BEVA Guidelines

Keeping you safe

Hello everyone having reviewed the latest government, RCVS and BEVA guidelines for England, we remind our members to ensure they make a professional judgement regarding the treatment of animals and to take suitable precautions to ensure safety of yourself, the animal and the owner.
 
Remember to use appropriate PPE and to check whether the owner is currently well and whether they have been in contact with anyone with covid symptoms or who has tested positive for Covid in the last 10 days. For each patient, carry out a risk assessment. Keep a close eye on RCVS and Government guidelines.
 
The current Government advice for England includes the following:
* You may only leave your home for work if you cannot reasonably work from home.
* Where people cannot work from home …. they should continue to travel to their workplace.
* This is essential to keeping the country operating and supporting sectors and employers.
* Where it is necessary for you to work in other people’s homes – for example, for nannies, cleaners or tradespeople – you can do so.
 
* You may leave home for Animal welfare reasons such as to attend veterinary services for advice or treatment.
 
Businesses and venues that may remain open include:
* medical and dental services
* vets and retailers of products and food for the upkeep and welfare of animals

Important Update from the RCVS and DEFRA

regarding consent for Veterinary Osteopaths, Chiropractors and Physiotherapists to Treat Animals

Important information for Owners, vets and practitioners, there has been a clarification regarding consent from vets for #animalosteopath, #animalchiropractor and #aniamlphysiotherapist practitioners to treat animals.The update from #RCVS can be found on their website at: https://www.rcvs.org.uk

The following update has come from RAMP (#RAMP #RAMPregister)

www.rampregister.org
RCVS Guidance clarification for MSK Practitioners. The following Guidance has been passed by the RCVS Standards Committee and will be circulated among the veterinary profession:

a) Musculoskeletal therapists are part of the vet-led team. Animals cared for or treated by musculoskeletal therapists must be registered with a veterinary surgeon. Musculoskeletal therapists carry out a range of manipulative therapies, including physiotherapy, osteopathy and chiropractic therapy.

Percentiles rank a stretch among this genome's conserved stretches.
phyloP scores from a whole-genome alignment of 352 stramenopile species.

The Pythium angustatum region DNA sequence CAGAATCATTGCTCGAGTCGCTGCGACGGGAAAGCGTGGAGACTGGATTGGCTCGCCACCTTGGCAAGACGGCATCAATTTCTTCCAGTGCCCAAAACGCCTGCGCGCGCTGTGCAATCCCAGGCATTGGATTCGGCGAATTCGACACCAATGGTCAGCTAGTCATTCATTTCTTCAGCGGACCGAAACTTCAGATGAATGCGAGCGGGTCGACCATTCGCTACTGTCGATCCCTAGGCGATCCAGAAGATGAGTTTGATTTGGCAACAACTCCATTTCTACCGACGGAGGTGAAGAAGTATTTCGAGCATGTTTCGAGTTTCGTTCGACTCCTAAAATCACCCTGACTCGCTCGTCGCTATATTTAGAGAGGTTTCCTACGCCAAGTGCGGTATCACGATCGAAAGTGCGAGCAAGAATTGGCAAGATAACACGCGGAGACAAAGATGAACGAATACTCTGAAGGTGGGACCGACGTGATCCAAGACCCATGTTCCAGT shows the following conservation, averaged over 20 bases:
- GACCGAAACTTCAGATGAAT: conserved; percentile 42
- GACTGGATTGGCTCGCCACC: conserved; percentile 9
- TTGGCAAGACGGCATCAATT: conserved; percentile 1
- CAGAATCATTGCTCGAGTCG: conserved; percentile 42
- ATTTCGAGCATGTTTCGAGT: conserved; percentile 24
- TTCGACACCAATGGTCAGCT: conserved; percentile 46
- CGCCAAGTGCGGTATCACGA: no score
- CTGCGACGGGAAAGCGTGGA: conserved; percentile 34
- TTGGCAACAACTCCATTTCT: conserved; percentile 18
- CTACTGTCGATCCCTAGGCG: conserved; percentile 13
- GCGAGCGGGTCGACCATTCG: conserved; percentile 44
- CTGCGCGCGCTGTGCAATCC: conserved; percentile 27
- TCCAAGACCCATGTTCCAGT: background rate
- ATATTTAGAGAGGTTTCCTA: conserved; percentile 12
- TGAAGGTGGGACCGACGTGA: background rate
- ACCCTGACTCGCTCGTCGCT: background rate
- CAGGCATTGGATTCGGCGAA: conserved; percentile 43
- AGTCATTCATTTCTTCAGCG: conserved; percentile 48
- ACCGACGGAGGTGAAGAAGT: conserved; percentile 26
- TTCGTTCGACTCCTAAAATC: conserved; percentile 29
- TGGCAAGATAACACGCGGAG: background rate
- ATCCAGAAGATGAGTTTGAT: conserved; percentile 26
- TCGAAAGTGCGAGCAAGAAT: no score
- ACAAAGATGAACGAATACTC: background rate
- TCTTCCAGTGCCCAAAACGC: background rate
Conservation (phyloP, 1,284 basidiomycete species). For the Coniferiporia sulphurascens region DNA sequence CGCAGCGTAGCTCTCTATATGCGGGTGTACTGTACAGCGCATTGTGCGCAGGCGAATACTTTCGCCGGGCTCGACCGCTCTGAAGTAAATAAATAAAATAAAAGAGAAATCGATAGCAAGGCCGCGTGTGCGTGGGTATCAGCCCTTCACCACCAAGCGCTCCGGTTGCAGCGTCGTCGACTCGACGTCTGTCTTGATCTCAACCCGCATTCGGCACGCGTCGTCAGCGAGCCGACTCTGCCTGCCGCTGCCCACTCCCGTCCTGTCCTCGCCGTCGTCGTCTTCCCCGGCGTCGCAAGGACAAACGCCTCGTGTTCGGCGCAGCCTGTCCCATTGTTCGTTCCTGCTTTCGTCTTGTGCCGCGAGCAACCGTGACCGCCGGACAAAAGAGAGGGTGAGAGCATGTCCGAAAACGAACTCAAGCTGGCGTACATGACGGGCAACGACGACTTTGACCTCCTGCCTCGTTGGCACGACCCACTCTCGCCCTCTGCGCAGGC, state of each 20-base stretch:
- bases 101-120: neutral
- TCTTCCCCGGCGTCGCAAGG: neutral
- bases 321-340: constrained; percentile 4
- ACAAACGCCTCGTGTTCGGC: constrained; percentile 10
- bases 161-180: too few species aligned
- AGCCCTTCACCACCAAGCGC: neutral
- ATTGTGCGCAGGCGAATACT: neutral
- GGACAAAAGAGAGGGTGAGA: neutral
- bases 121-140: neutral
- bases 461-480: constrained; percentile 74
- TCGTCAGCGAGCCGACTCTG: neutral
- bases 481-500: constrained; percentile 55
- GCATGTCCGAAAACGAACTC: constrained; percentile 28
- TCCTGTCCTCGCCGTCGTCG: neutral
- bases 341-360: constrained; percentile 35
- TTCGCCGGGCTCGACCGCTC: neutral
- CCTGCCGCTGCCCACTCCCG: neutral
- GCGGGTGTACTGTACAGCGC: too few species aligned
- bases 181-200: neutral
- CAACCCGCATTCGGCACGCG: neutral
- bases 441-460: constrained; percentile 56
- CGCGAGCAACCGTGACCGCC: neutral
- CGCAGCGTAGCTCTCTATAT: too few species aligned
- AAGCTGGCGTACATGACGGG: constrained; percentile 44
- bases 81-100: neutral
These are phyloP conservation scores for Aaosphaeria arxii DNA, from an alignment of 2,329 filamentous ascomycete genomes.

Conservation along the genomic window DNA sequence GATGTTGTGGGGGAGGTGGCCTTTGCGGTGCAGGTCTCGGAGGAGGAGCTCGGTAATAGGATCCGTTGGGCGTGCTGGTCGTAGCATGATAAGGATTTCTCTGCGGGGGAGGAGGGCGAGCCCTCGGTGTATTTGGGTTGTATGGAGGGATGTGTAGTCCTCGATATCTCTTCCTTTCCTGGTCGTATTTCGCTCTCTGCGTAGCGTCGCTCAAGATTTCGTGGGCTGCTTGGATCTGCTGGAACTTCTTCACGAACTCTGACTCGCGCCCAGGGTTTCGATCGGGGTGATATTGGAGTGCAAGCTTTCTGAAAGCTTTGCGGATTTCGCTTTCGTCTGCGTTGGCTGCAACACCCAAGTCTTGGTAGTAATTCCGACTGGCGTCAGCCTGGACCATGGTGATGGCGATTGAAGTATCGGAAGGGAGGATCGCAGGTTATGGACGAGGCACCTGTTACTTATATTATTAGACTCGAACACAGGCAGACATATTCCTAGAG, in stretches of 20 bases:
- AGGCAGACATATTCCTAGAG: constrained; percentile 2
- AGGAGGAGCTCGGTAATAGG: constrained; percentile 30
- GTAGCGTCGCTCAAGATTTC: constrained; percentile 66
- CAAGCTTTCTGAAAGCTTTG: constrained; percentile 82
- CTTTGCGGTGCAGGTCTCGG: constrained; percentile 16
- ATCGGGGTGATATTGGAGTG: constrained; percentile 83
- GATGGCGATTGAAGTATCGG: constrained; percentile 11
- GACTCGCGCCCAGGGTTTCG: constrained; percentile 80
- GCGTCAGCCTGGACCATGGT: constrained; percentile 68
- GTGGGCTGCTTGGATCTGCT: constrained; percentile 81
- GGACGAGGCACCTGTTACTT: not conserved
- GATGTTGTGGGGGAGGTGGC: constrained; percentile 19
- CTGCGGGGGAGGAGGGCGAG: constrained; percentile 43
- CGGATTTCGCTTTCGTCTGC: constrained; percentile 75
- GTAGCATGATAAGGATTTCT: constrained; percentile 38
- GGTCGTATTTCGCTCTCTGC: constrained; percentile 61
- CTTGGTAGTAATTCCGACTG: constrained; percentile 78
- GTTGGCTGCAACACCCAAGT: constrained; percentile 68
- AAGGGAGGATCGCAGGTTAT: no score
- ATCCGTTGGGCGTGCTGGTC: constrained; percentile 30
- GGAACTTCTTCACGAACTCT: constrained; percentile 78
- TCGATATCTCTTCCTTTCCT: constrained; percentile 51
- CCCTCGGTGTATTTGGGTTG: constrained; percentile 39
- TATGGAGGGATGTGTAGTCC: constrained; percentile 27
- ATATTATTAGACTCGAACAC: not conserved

b) As per the Veterinary Surgery (Exemptions) Order 2015, remedial treatment by ‘physiotherapy’ requires delegation by a veterinary surgeon who has first examined the animal. ‘Physiotherapy’ is interpreted as including all kinds of manipulative therapy. It therefore includes osteopathy and chiropractic but would not, for example, include acupuncture or aromatherapy. It is up to the professional judgment of the veterinary surgeon to determine whether and when a clinical examination should be repeated before musculoskeletal treatment is continued.

c) The delegating veterinary surgeon should ensure, before delegation, that they are confident that the musculoskeletal therapist is appropriately qualified and competent; indicators can include membership of a voluntary register with associated standards of education and conduct, supported by a disciplinary process. As the RCVS does not regulate musculoskeletal therapists it cannot recommend specific voluntary registers.

d) Musculoskeletal maintenance care for a healthy animal, for instance massage, does not require delegation by a veterinary surgeon. However, the animal must still be registered with a veterinary surgeon. Maintenance should cease and the owner of the animal should be asked to take their animal to a veterinary surgeon for clinical examination at the first sign that there may be any underlying injury, disease or pathology. Alternatively, the musculoskeletal therapist may ask the client for formal consent to disclose any concerns to the veterinary surgeon that has their animal under their care.

This has come about as a result of RAMP Council consultation with DEFRA and the RCVS around clarification for veterinary consent for Competition and Maintenance Care.

To reiterate, the only difference to current practice is in point d). An animal declared healthy by the owner, in cases where care is given to maintain good health and optimise competition performance, can be seen without specific Veterinary referral with the caveats stated. This covers the areas of Maintenance care and Competition care ONLY.

This clarification will ease the current legal grey area and hope it will improve communication between MSK Practitioners and the Veterinary Profession. ANY pathology must be reported back to the animals registered vet immediately.